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UK Muslim Chaplain: On Offering Help During COVID-19 Pandemic

In recent years, Muslims in the UK have embraced the chaplaincy model as a means of providing faith-based guidance to those who need it.

As the coronavirus radically altered the lives of many, Sidra Naeem, a chaplain at St Luke’s Hospice in Basildon, talks about how it’s been really difficult to visit patients and offer them the religious support they need.

“It is very, very difficult because 80 to 90% of communication is actually through visual communication,” she told The BBC.

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“You cannot see the patient’s expression on their faces, you do not always pick up on their tone of voice or their body language and sometimes a patient could be crying and you do not know.

“And you cannot give them a hug or hold their hand, which is often needed, especially with end-of-life patients.”

As of Sunday, June 7, the COVID-19 pandemic has infected 7,005,560 and killed other 402,676, according to the latest estimates by WorldOMeter.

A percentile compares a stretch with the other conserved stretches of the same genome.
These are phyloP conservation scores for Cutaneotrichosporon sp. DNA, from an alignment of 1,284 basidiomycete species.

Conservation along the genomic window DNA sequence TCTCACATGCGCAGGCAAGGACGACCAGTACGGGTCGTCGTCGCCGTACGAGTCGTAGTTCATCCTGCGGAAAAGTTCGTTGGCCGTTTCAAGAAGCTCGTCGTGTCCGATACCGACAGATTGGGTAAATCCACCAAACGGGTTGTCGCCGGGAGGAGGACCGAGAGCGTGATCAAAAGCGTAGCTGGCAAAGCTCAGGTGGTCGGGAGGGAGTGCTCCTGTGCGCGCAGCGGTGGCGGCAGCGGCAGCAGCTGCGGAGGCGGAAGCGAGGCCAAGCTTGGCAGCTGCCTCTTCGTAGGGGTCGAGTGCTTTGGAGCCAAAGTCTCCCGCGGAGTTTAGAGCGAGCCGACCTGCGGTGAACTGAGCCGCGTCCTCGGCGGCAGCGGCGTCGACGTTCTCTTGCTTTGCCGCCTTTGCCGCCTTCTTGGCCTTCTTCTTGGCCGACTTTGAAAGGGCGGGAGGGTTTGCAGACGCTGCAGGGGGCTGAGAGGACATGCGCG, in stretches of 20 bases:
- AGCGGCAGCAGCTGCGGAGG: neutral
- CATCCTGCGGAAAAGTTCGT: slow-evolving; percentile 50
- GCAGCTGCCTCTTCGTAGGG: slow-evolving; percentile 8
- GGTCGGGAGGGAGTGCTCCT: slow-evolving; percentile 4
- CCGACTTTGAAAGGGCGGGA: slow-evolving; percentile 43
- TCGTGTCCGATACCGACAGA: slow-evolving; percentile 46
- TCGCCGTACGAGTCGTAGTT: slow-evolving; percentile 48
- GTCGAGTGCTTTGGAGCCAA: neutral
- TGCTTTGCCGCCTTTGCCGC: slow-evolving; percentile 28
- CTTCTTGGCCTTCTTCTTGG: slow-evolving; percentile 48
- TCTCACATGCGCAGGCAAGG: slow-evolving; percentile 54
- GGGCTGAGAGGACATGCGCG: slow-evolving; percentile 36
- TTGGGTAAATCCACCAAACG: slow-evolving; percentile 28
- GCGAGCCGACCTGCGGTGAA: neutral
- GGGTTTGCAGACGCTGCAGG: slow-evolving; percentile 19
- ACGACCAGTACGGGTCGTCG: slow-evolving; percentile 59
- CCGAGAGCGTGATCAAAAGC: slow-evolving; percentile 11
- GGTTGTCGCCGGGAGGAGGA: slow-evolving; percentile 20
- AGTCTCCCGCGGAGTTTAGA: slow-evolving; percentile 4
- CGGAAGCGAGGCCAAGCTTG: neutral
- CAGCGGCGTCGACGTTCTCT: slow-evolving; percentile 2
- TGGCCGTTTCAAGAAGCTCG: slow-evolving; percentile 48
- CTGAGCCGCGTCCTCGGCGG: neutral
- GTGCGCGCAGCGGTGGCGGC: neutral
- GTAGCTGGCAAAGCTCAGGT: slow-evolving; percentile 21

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In the UK, there are 284,868 COVID-19 cases. The virus has killed 40,465 so far in the country.

Photography by Laurence Cawley
Photography by Laurence Cawley

Funerals Too

Funerals in Islam have always been simple with no elaborate services or extravagant caskets.

However, at the time of COVID-19 pandemic, it has been very difficult, according to Naeem.

“There have been numerous deaths, with a disproportionate number in the black and minority ethnic community. So, there has been a huge backlog of burial procedures within the Muslim cemeteries. There have been waiting lists.

“The main thing has been that a lot of Muslims who have died from the coronavirus were not allowed to be washed before burial, which is an Islamic requirement. It is obligatory, really, and they were just buried as they were – covered and then buried.

Despite all the pain the pandemic has wrought, Naeem still sees a lot of positive signs.

“I think everybody has now realized so much of what they had before and now appreciate it. We have a stronger bonding with our families. We appreciate our friends more because we have not seen them, and we appreciate the NHS more,” she said.

“It has made us go right down to basics and we are a lot more humble now. We are all one nation, really, facing the same calamity.”